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It seems like a better solution would be to have the server that is providing the Javascript file, also provide a random seed. The Javascript can then use that random seed (and anything other maybe-random bits it can scrounge up, such as the output from Math.random()) to see a cryptographic PRNG, and then use the output of that crypto-PRNG for generating s, ...


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The multiplier parameter $k$ is different between SRP 6 and 6a. You can see that RFC 5054 calculates it using a hash of the domain parameters (modulus $N$ and generator $g$), so it is using SRP 6a, as opposed to SRP 6 where $k$ is constant. Likewise, in section 6.2.1 of IEC 11770-4 – the October 2005 draft at least – the equivalent value $c$ is defined as a ...


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There is an explicit RCF 5054 which uses SRP to negotiate a shared key for a TLS connection. There are also hooks for OpenSSL to be able to use SRP to setup an SSL connection without using certificates using the SRP generated shared session key.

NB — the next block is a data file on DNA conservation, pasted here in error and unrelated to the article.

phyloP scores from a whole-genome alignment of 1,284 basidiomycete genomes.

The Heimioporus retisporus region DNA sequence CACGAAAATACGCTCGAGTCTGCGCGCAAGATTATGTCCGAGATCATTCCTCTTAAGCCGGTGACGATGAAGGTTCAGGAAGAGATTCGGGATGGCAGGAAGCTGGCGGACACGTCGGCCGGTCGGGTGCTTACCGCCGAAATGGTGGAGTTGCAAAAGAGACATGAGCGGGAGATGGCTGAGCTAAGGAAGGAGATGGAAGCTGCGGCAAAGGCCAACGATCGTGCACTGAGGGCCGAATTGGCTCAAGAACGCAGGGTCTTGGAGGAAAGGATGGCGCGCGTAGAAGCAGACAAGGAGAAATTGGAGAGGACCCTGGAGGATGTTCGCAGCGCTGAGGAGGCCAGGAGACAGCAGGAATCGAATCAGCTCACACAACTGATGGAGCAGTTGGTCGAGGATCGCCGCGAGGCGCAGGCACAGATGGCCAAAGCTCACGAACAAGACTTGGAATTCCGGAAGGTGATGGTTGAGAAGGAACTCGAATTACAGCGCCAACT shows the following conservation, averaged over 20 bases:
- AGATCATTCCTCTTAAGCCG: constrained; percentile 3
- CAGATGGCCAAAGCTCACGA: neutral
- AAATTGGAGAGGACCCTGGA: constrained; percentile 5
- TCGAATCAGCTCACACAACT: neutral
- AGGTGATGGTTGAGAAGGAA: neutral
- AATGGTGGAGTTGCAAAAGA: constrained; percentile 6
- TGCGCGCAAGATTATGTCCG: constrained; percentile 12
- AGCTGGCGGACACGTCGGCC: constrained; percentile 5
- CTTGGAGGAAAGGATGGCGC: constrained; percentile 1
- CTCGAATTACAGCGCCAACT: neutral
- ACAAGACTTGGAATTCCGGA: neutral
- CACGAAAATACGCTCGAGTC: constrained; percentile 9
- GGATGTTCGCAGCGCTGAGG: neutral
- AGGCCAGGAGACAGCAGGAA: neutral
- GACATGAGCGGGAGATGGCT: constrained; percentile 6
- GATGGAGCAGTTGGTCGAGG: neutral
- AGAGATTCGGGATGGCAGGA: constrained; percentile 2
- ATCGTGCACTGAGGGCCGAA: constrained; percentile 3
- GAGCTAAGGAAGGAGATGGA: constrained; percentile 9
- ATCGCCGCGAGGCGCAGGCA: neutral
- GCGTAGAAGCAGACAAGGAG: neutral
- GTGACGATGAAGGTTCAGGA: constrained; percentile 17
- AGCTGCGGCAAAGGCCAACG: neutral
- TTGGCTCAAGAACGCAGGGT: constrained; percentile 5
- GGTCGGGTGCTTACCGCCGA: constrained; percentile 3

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Look at where $a$ is used in the protocol: The user calculates the public $A = g^a$ using it. The user computes the session key as $K = H(S)$, with $S = (B - kg^x) ^ {a + ux}$. An attacker should never find out $S$, because even if the session key $K$ leaks due to e.g. a flawed encryption algorithm, she would only know the hashed value. So knowing or ...



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